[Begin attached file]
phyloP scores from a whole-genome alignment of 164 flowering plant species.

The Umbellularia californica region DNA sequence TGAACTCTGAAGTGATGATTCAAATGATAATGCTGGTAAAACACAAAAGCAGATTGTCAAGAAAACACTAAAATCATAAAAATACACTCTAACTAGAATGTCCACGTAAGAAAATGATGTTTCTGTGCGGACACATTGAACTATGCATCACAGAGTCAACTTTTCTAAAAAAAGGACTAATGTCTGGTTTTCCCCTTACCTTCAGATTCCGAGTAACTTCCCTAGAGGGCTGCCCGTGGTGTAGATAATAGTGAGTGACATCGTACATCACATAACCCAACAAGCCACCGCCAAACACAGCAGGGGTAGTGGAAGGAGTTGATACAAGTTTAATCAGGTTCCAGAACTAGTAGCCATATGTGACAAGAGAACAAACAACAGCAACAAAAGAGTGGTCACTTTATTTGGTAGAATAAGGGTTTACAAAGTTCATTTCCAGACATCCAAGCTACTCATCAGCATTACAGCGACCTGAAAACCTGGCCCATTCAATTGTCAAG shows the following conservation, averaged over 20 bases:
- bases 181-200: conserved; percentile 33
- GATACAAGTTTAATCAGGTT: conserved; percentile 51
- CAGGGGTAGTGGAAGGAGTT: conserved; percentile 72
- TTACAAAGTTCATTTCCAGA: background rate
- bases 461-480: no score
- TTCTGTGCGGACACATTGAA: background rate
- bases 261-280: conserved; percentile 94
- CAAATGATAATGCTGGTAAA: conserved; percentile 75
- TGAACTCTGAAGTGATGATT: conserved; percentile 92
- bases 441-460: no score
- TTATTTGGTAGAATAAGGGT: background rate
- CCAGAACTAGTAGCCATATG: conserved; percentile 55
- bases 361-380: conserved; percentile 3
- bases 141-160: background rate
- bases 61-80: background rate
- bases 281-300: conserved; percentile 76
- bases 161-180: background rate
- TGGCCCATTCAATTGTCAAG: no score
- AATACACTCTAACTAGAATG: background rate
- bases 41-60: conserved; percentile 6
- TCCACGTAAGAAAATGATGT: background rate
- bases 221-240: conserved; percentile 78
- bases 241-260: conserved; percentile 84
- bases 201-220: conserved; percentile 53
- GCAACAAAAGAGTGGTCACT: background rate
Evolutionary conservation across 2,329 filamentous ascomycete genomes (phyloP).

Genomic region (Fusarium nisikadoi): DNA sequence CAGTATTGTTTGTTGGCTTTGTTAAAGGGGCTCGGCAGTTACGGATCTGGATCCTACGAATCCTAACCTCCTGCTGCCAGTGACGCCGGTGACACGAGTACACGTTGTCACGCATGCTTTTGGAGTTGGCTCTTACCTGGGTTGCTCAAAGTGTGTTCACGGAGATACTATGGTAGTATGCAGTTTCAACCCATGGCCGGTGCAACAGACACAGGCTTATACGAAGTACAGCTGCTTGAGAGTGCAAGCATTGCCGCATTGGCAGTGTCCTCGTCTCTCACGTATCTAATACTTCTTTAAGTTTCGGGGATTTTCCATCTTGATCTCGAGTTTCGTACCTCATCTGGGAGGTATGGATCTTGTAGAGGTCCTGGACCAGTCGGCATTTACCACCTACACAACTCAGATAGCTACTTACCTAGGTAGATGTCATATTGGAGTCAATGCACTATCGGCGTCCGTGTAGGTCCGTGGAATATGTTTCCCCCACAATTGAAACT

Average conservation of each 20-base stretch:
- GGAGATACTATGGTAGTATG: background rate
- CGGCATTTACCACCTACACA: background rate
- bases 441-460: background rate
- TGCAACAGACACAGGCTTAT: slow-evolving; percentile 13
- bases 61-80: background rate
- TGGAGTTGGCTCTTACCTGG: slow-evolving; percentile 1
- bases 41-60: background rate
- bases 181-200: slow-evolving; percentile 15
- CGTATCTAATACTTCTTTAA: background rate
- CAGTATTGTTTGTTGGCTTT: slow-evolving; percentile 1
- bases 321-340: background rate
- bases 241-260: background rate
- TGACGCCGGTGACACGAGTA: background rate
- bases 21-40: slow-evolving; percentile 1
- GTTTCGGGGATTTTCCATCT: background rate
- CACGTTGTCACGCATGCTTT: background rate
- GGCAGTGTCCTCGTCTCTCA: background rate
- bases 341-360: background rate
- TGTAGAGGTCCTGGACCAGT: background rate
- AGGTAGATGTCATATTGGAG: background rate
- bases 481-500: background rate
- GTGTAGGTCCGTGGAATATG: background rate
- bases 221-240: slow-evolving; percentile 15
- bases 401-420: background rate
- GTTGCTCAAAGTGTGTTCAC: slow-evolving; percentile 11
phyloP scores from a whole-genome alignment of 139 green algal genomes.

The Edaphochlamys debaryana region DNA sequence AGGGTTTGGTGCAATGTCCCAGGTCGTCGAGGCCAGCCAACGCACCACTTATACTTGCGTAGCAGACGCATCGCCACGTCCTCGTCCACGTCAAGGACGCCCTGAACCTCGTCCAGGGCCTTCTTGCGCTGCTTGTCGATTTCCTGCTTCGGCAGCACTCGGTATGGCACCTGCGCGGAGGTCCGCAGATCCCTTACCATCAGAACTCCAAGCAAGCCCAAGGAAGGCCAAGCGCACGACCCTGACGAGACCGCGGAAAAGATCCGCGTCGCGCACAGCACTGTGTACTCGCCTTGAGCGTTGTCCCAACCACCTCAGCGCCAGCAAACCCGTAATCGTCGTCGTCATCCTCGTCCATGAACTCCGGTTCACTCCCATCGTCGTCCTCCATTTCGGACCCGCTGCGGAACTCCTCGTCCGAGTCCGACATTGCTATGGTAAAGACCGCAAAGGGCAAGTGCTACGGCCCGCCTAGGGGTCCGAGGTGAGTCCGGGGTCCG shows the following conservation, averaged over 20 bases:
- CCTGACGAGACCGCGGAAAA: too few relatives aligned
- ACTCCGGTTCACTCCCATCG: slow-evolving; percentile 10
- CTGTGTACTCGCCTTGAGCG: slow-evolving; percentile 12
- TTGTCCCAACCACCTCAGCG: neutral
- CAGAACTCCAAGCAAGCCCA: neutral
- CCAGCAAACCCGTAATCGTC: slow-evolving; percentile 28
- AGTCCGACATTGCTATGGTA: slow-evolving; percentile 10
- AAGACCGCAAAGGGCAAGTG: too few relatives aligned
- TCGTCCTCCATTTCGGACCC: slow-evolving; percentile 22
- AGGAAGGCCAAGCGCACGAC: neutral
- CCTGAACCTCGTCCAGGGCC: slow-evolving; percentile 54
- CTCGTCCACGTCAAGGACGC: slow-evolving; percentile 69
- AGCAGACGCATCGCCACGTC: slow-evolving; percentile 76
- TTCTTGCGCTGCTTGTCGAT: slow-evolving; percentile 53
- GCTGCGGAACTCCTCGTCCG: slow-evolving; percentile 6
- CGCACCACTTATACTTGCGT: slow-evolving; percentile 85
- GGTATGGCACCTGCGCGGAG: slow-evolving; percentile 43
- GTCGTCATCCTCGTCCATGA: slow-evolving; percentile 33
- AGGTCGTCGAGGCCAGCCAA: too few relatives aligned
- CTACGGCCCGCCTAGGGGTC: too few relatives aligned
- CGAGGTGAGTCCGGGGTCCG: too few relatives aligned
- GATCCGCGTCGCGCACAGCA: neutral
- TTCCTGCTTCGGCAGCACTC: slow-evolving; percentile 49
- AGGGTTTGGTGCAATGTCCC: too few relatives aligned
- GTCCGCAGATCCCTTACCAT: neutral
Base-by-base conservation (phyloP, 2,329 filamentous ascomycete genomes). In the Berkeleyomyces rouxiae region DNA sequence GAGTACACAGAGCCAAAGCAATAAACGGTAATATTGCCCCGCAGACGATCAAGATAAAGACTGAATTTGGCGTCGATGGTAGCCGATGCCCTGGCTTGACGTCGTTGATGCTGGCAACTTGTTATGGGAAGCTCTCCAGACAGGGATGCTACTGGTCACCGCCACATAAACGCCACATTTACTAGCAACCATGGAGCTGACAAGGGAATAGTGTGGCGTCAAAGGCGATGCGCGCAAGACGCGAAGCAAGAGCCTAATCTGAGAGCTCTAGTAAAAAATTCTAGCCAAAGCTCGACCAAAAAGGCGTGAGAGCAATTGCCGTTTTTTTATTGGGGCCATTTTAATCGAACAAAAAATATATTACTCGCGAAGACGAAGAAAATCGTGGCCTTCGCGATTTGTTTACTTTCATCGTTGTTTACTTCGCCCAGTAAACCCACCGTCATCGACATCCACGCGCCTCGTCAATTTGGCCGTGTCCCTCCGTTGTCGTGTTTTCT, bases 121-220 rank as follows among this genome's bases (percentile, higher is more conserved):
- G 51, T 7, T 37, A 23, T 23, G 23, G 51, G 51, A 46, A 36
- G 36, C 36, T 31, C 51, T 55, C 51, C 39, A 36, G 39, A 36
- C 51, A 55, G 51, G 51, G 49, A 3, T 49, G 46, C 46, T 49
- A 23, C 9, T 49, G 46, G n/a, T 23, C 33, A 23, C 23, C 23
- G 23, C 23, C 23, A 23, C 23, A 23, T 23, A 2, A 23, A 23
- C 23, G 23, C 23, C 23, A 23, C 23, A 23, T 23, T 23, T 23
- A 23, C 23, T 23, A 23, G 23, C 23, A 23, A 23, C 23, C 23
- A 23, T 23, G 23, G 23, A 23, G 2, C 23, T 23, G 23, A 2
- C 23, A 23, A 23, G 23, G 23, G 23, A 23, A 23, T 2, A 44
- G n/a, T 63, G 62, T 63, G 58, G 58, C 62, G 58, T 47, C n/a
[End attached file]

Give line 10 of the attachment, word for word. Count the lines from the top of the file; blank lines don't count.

- CAAATGATAATGCTGGTAAA: conserved; percentile 75